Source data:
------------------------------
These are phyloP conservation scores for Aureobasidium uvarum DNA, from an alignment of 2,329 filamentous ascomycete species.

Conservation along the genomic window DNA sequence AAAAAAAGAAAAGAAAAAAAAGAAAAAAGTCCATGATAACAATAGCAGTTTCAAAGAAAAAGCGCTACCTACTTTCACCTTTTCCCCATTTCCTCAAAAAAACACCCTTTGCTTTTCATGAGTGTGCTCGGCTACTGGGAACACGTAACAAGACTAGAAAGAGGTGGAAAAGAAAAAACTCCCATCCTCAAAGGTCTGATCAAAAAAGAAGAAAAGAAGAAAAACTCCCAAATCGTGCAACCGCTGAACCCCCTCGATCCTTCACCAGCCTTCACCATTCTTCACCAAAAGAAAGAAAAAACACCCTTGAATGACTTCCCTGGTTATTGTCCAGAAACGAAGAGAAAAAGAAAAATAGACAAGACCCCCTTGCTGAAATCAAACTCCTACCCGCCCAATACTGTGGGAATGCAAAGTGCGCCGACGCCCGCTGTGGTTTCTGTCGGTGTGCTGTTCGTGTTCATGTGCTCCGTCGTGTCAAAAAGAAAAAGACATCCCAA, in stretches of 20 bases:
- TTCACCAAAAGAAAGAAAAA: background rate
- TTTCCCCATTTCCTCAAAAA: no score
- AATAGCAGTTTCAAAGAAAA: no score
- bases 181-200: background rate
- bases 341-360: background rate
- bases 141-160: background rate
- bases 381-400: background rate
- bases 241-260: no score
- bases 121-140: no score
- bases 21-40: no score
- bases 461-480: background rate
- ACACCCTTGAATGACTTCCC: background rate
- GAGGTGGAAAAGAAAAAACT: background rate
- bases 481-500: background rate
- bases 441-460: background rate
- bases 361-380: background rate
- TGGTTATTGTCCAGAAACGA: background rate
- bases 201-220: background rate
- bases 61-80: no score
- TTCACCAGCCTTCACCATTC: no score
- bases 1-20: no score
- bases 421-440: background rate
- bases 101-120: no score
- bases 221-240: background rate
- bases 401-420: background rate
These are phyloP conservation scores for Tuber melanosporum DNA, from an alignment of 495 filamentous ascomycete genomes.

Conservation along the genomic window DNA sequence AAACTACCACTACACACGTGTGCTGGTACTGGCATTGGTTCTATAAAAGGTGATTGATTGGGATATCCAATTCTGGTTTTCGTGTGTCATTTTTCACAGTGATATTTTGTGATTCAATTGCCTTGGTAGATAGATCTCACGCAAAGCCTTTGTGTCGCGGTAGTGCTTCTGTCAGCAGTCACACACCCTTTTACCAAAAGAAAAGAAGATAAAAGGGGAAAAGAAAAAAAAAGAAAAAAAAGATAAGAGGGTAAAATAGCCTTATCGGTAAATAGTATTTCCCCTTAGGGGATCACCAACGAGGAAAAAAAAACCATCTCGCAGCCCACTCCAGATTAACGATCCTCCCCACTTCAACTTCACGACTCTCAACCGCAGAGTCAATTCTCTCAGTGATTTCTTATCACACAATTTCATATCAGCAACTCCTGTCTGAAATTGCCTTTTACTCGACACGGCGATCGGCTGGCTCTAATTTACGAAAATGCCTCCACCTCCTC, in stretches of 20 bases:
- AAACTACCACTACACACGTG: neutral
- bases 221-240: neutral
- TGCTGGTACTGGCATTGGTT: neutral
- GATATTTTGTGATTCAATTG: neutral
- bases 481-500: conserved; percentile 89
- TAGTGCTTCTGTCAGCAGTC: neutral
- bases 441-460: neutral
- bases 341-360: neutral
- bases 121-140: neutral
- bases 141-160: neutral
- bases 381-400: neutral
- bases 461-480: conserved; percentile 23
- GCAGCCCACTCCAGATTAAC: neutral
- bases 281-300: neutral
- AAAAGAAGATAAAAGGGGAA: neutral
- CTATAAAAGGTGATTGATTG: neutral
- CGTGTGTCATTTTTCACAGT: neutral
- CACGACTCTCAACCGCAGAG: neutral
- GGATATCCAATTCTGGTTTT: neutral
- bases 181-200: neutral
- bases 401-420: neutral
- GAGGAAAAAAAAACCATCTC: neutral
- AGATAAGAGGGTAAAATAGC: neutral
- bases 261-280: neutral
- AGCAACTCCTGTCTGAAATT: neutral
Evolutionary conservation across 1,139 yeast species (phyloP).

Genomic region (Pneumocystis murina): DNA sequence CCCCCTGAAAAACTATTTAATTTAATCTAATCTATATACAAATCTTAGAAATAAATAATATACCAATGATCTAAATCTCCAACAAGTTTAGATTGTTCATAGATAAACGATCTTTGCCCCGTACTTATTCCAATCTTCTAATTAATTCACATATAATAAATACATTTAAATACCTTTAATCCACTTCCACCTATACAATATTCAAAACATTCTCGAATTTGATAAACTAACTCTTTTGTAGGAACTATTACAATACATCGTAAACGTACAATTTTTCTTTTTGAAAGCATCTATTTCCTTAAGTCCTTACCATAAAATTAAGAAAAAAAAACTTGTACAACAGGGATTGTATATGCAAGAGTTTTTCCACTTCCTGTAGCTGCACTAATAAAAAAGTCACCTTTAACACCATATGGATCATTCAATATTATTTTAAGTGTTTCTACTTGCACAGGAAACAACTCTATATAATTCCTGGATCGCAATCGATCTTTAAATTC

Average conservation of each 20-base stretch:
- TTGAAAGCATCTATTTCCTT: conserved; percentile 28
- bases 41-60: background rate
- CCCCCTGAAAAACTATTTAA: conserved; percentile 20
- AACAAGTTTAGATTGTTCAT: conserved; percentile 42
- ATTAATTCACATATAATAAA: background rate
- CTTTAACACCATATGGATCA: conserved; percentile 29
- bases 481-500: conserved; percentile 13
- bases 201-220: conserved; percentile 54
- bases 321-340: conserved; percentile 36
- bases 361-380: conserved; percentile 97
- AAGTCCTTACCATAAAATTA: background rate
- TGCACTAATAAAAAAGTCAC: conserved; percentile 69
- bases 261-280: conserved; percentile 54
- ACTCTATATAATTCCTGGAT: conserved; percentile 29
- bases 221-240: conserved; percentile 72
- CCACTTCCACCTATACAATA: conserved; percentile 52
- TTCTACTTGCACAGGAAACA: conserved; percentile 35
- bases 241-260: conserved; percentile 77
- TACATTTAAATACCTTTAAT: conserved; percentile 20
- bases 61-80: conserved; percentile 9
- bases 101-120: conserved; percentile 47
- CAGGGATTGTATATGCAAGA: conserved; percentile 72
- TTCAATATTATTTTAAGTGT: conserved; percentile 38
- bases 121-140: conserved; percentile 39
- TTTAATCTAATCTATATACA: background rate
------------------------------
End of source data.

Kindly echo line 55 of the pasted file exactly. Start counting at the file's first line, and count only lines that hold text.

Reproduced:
Evolutionary conservation across 1,139 yeast species (phyloP).